Superheroes need to unionize. Imagine if Batman, tired of living that vigilante lifestyle, joined up with his fellow superheroes in order to earn a living wage while fighting for justice. That’s the premise behind the new creator-owned Image Comics series C.O.W.L. The title stands for “Chicago Organized Workers’ League,” and in this ’60s-set story, tired superheroes who banded together as C.O.W.L. are facing an uncertain future. It’s a fresh reimagining of superheroes who feel far more realistic than men in tights. Flavorwire emailed with C.O.W.L. co-writer Kyle Higgins, who’s expanding the world of his original short film, “The League.” Read ahead for Higgins’ insight and exclusive images from C.O.W.L. #2, available on Wednesday, June 25.
Flavorwire: Have you read up on the history of the CIA and other government agencies in the ’60s. Are they a guide for your story?
Kyle Higgins: Yes, definitely. Also, labor unions and Chicago politics. Mike Royko’s Boss, Jane McAlevey’s Raising Expectations (which is about modern day labor unions), Steven Brill’s Teamsters, The Third Coast, There is Power in a Union: The Epic Story of Labor in America, Legacy of Ashes: The History of the CIA.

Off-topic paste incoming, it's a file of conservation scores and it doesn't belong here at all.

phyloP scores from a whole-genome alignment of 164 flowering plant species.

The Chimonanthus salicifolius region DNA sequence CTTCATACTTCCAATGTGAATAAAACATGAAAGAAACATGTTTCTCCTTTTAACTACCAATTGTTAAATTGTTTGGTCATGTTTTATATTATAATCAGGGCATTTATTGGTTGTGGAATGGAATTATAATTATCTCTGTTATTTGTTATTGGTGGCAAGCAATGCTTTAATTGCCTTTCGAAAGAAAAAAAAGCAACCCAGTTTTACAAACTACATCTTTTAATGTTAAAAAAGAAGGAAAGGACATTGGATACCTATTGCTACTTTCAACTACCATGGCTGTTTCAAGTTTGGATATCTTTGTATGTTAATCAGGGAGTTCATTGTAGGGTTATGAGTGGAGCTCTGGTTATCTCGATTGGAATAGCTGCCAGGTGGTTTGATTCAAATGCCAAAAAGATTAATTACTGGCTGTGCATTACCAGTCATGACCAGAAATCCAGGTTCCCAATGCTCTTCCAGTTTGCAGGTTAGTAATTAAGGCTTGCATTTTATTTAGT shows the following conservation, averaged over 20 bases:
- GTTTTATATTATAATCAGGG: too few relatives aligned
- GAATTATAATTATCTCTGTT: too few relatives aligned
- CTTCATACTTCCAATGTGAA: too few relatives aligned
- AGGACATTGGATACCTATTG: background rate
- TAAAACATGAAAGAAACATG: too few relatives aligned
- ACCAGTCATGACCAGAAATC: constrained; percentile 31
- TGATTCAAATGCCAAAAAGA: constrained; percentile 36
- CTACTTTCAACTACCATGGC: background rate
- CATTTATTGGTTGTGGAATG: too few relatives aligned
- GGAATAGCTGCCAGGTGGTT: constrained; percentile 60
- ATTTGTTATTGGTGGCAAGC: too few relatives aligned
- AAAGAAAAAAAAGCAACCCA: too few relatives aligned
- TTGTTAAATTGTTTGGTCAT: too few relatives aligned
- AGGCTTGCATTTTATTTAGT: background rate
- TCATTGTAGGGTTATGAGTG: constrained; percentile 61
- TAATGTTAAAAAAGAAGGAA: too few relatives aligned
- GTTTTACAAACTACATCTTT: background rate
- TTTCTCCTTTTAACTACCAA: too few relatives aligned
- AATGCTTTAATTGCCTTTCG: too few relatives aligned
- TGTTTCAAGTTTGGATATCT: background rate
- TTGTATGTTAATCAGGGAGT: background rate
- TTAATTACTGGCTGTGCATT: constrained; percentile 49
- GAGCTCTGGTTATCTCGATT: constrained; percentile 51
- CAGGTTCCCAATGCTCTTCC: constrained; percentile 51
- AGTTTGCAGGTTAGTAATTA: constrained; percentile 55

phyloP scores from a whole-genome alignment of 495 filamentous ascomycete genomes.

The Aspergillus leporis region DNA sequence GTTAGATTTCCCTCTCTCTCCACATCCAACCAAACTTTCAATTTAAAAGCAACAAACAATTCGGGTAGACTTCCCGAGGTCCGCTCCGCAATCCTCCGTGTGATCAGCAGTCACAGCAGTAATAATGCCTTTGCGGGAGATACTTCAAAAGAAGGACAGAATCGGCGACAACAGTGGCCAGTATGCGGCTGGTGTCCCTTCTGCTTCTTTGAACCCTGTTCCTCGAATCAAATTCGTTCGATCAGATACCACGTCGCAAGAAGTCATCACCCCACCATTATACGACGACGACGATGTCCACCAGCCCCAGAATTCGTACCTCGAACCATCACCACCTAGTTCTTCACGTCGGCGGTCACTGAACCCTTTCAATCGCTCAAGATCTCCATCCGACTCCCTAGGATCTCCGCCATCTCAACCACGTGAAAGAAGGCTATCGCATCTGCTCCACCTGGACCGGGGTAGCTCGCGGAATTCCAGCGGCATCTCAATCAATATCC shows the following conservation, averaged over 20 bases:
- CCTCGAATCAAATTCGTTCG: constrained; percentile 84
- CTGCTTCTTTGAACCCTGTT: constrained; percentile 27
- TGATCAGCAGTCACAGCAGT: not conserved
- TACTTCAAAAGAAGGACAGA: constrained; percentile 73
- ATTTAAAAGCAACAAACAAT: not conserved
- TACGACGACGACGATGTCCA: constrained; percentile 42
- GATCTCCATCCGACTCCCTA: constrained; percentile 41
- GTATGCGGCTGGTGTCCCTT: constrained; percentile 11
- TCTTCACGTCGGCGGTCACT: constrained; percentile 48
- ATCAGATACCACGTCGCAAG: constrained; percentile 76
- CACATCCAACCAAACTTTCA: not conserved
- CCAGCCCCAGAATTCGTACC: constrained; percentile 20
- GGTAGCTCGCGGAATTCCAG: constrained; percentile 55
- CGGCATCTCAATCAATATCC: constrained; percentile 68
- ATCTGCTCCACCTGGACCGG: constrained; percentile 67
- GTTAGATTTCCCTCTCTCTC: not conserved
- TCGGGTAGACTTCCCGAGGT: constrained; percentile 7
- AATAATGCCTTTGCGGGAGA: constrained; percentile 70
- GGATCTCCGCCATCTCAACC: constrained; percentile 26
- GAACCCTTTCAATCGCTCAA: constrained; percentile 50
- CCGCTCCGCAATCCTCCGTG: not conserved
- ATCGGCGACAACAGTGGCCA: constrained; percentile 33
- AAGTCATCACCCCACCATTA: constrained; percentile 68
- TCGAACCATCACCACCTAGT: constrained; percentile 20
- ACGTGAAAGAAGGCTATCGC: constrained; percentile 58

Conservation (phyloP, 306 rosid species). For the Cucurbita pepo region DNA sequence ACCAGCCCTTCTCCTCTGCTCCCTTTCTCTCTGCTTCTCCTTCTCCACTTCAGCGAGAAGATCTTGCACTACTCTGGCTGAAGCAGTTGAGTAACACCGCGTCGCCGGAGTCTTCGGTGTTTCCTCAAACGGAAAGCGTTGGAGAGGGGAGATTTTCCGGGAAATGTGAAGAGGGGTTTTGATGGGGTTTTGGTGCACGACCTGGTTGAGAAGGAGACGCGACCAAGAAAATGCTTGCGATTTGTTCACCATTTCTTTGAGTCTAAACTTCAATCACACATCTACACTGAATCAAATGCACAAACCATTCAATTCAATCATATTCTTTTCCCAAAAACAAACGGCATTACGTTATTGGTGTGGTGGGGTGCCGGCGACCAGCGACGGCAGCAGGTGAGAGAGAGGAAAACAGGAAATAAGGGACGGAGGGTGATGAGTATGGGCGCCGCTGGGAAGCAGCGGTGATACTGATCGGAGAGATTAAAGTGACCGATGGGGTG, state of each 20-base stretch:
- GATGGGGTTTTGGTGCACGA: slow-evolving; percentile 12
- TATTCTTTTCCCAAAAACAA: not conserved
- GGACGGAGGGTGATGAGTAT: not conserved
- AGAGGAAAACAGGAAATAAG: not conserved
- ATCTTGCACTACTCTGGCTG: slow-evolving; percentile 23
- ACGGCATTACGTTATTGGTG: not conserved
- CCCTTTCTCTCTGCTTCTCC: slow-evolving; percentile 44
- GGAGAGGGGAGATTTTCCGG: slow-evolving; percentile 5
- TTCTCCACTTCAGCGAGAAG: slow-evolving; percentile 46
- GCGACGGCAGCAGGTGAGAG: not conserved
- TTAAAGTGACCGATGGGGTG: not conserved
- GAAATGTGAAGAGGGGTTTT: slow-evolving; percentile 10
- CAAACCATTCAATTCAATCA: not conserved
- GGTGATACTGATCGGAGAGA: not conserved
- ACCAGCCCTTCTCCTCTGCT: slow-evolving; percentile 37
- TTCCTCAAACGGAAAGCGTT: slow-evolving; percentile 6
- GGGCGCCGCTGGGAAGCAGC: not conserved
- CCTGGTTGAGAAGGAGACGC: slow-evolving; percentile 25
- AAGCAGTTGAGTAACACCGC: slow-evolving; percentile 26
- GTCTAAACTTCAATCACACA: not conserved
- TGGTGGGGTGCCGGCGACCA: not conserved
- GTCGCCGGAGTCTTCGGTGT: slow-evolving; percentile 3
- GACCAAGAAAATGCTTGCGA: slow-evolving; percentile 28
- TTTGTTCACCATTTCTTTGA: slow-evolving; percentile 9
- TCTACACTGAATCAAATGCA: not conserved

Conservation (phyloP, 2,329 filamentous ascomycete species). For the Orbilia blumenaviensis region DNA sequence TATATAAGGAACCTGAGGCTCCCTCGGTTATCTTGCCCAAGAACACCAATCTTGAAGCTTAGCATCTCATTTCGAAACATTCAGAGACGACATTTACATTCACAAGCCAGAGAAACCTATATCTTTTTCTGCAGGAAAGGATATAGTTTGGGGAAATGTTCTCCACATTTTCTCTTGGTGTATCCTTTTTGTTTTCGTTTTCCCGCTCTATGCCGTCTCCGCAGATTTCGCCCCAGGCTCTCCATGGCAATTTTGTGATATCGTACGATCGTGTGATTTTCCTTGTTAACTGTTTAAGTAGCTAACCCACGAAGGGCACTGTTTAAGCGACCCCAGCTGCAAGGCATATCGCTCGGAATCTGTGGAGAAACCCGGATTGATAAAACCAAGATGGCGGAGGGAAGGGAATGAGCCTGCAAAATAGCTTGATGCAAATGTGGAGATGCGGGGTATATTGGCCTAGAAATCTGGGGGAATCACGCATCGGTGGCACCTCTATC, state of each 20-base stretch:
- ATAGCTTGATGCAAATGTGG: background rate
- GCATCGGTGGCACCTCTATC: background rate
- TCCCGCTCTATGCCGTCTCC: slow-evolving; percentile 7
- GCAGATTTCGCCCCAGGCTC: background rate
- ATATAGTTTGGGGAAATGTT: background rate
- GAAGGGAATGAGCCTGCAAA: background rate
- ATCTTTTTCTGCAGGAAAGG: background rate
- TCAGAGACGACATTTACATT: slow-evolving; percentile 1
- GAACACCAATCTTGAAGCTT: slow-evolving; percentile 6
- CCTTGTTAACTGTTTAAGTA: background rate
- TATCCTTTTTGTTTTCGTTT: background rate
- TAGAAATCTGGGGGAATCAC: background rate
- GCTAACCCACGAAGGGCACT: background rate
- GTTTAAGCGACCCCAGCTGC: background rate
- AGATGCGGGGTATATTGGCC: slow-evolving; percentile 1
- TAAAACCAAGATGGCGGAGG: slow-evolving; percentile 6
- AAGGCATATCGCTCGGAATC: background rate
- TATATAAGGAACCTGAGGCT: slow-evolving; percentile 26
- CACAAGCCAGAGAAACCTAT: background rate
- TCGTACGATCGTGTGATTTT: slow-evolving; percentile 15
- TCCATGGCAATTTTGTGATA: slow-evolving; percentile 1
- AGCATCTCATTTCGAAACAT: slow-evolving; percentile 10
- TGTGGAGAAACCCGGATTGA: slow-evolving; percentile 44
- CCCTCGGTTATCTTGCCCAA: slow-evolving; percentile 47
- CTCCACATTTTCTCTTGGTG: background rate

So C.O.W.L. has had a long journey, starting as a short film called “The League.” What was the initial spark for you?
I’ve loved superheroes and superhero films for as long as I can remember. In fact, it was Burton’s Batman and Donner’s Superman that got me into comics and filmmaking. I started shooting little superhero shorts — Superman, Power Rangers, Ninja Turtles — with my dad and sister when I was about seven. Fast forward ten years and I knew I wanted to pursue filmmaking as a career. In addition to that, my passion for comics had continued to grow. I was reading twenty books a month, and at a certain point, I had an idea for a spoof story about organized superheroes. That turned into a three piece prose piece that I used to get into Chapman University’s Film Production program.
Once I was in the program, and I saw the level of the thesis films that were being made, I started thinking about ideas for my own. I wanted to circle back to the genre that got me into filmmaking in the first place, especially since I had no idea whether I’d ever get the chance to direct a superhero film professionally. I figured, if I was going to spend two years of my life living and breathing something, almost killing myself to get it finished, I had to be unbelievably passionate about the story and the project. The superhero labor union idea came back up, but this time… with a more serious tone. I’ve always been fascinated by the 1960s and the Cold War —setting the story during that time, and in the context of Chicago’s political history and union relationships, helped me to ground the concept and introduce moral and ethical questions.
What kind of visuals have inspired the look of C.O.W.L.?
1960s illustration, film noir, 1980s Epic comics… Rod has a lot of influences. I should also add, this is his first book as an interior artist. Prior to this, he’s worked as a colorist at DC — which is where we met — but he’s never done full sequentials himself. It’s incredibly inspiring and thrilling to see him bring these characters to life. Everything Alec and I write, Rod makes better.